Despite its immense oil wealth, Iraq’s chronic instability and misgovernance have rendered it one of the poorest and most troubled countries in the region. Electricity, water, and other basic government provisions are spotty at best, and the lack of a viable private sector leaves unemployment – particularly for the youth – troublingly high.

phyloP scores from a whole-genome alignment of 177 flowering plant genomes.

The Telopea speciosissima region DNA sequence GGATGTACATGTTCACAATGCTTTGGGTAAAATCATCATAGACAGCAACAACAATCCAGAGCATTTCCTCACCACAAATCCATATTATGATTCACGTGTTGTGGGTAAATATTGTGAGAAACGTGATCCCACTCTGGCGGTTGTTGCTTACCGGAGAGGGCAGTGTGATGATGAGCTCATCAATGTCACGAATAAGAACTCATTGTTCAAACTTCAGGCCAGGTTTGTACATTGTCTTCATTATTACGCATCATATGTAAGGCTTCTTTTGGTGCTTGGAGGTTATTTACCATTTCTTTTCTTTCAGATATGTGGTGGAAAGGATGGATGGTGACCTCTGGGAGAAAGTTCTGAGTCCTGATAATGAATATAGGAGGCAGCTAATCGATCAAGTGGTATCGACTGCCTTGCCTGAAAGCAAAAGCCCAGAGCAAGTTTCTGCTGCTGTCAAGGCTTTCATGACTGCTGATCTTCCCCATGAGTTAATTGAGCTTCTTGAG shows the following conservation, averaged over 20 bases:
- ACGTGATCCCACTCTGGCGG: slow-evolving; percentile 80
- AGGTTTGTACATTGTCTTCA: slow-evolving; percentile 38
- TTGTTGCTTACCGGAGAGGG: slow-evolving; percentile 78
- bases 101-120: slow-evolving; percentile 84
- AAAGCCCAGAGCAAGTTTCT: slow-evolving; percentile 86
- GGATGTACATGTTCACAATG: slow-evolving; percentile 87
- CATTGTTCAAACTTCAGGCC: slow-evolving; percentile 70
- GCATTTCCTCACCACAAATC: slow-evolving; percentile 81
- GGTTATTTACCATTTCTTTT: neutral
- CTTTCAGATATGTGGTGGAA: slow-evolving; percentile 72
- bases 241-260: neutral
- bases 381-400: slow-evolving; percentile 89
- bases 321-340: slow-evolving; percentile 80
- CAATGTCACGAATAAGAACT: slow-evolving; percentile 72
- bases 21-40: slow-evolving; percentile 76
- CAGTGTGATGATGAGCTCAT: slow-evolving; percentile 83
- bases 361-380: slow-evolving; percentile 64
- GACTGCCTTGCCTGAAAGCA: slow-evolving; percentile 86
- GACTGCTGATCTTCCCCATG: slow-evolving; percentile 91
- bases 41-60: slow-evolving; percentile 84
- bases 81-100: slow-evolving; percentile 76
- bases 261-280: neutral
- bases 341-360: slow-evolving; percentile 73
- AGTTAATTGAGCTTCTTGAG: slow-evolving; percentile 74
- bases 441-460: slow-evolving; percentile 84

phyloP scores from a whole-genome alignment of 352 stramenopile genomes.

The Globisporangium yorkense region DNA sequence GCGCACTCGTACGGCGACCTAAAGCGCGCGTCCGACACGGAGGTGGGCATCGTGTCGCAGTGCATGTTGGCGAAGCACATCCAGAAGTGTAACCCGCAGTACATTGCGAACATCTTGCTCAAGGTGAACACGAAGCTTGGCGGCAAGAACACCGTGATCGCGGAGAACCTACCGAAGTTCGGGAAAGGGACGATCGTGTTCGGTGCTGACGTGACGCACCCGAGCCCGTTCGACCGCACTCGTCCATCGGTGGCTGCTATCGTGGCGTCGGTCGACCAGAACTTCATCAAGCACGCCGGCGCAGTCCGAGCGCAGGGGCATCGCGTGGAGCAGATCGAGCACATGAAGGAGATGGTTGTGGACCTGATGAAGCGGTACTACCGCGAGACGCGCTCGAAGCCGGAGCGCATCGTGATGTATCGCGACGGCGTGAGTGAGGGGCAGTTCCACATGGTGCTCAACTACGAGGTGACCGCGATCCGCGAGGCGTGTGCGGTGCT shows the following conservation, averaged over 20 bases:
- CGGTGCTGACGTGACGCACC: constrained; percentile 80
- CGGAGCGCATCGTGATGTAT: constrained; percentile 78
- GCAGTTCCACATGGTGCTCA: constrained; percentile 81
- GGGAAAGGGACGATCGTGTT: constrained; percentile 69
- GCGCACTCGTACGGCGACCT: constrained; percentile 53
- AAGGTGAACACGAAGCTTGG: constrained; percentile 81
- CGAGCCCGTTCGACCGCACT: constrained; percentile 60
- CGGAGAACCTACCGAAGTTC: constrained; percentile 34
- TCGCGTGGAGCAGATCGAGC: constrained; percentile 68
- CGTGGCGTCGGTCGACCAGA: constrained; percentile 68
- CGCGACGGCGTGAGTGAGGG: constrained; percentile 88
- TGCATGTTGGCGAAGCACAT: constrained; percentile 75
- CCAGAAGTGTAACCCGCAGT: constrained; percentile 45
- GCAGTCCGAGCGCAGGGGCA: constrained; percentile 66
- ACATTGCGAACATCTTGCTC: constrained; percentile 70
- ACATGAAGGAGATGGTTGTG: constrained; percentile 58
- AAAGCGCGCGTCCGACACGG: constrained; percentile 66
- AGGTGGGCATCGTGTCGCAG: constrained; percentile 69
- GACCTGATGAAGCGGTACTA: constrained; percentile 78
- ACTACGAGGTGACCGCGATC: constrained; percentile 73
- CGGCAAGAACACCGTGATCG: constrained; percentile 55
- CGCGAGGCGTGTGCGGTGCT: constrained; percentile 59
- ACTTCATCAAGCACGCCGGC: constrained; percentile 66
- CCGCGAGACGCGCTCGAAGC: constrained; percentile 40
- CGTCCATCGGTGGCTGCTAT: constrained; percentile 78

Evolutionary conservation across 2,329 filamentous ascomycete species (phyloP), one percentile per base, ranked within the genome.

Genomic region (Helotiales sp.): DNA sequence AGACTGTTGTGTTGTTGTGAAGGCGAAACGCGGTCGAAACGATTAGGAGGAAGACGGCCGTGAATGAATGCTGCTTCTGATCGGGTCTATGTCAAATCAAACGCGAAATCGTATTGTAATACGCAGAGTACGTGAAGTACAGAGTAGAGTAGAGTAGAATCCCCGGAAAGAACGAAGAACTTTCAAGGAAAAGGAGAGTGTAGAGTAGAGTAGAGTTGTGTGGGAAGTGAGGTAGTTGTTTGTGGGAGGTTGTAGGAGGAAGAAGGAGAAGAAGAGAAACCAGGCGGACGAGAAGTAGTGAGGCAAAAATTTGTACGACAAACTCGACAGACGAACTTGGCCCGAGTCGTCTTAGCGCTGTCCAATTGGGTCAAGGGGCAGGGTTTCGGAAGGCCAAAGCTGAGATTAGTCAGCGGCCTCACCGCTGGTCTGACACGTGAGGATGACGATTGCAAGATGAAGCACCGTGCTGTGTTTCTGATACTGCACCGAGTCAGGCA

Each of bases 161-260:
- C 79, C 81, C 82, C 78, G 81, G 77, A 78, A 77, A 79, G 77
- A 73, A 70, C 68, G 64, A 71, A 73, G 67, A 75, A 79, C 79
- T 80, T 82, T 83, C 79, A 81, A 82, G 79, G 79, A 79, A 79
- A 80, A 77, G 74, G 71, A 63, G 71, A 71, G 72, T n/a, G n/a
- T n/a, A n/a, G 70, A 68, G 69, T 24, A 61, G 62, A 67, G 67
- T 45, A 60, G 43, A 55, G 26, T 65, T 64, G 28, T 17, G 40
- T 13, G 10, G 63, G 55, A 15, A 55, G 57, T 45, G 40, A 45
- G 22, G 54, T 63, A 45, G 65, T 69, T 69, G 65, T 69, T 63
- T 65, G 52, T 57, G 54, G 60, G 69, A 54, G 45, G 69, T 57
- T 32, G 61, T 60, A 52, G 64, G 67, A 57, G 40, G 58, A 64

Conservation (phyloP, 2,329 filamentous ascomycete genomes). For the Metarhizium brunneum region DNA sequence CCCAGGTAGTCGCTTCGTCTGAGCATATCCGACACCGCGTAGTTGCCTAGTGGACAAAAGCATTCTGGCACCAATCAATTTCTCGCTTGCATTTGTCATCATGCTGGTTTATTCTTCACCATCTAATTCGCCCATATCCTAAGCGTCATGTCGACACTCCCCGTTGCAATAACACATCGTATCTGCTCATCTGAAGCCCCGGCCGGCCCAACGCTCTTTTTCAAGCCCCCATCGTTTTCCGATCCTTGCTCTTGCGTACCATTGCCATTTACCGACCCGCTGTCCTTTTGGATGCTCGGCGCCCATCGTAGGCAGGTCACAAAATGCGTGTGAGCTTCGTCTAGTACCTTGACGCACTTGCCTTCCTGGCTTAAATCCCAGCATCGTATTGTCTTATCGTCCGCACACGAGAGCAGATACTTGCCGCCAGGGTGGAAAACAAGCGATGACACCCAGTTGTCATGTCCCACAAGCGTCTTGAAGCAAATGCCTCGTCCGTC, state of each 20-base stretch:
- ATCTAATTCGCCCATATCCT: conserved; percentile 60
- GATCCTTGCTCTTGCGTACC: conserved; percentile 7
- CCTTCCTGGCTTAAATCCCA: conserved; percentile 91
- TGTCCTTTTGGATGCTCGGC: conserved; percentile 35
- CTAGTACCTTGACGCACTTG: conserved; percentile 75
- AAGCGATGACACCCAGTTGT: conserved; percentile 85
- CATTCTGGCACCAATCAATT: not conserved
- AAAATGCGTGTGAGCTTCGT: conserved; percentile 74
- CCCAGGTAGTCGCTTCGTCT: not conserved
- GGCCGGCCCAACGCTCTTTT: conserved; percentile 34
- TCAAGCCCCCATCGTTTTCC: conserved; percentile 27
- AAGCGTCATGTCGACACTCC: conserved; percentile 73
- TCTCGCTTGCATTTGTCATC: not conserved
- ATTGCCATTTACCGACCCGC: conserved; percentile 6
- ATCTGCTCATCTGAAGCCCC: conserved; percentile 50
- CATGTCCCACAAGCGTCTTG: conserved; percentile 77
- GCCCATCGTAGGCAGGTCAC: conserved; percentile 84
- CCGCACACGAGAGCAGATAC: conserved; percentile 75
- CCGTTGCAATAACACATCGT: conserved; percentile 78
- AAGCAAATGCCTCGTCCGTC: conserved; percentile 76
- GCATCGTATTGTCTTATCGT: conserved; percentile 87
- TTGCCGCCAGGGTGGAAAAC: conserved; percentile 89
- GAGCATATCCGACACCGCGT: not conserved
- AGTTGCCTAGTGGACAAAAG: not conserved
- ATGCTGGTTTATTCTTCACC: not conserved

Recent governments have sought to implement reforms, but have been stymied by political factionalism. Former Prime Minister Haidar al-Abadi’s government managed to bag $30bn in reconstruction pledges in 2018 only to see little-to-none of this cash disbursed by international donors (MEES, 16 February 2018). He was unable to push the necessary reforms through parliament, and a number of his initiatives to curb inefficiencies prompted mass protests (MEES, 2 September 2016). (CONTINUED - 772 WORDS)